My tour was changed at the last minute from the manic rush of Windsor, Bath, Stonehenge to the trip which goes to both Oxford and Cambridge. It was a small group in a mini coach so tips were not that good in comparison to what I had originally been allocated but, as I work on a freelance basis, I could hardly complain. Golden Tours obviously have to look after their regulars and contract guides before their freelancers, whether they have a badge or not (see last post).
We had an elderly American couple from Nashville, Tennessee sitting in the front seat and Roy asked me whether we would see ‘the table where they explained DNA’ on the tour. I had no idea what/where this was and have long since learned the tit is better to admit ignorance rather than to bluff. (You get found out.) Fortunately, however, I had arranged for the group to have their free time before visiting King’s College Chapel because it is easier to walk them back to the coach across the Cambridge Backs with views of the punts not he river that way. This meant I had three quarters of an hour to find the table.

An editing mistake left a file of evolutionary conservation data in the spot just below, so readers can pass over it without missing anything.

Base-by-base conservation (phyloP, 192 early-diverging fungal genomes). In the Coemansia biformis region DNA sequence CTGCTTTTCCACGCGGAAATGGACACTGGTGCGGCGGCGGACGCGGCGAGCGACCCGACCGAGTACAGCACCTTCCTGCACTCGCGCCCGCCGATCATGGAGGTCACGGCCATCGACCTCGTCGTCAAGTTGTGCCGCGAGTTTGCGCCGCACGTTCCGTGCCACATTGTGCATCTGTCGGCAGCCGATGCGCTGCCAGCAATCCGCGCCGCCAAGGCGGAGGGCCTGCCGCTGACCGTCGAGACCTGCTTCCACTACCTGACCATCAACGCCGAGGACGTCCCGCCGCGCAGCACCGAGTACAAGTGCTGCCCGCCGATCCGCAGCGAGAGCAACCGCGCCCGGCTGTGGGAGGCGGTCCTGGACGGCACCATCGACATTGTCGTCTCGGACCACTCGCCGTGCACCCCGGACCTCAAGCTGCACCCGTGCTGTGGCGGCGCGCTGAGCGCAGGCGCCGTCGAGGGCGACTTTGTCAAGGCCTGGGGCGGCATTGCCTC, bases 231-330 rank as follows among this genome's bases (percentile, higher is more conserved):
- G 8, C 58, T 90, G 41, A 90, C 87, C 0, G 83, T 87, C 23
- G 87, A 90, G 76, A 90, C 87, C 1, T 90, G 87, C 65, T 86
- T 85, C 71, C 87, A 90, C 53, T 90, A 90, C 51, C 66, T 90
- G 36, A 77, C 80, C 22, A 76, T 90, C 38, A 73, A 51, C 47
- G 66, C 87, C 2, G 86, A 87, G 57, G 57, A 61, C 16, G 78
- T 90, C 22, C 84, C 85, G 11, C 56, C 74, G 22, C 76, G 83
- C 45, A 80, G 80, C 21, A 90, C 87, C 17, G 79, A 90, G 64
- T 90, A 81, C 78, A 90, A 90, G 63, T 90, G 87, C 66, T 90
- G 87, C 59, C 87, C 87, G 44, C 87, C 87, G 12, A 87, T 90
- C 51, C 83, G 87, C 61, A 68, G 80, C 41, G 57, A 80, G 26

There was also a plaque there to Rosalind Franklin, the only female scientist working in this field who was, according to your viewpoint, deprived of the Nobel Prize she deserved or who made a contribution to the work done but not the vital breakthrough that Watson and Crick did. Science is both a collaborative and competitive affair with researchers both inspiring and leaping over each other with many people contributing to major breakthroughs. History, however, likes to keep things simple and only wants one or two heroes to celebrate and Franklin – like several other scientists – was left out of the story. She has, however, had universities and laboratories named after her and even had the privilege of being portrayed by Nicole Kidman in a play I took my scientist daughter to a few years ago.
Anyway Roy saw his table before we went to Oxford and I learned something new. It is a sad day when you do not learn something new in this business.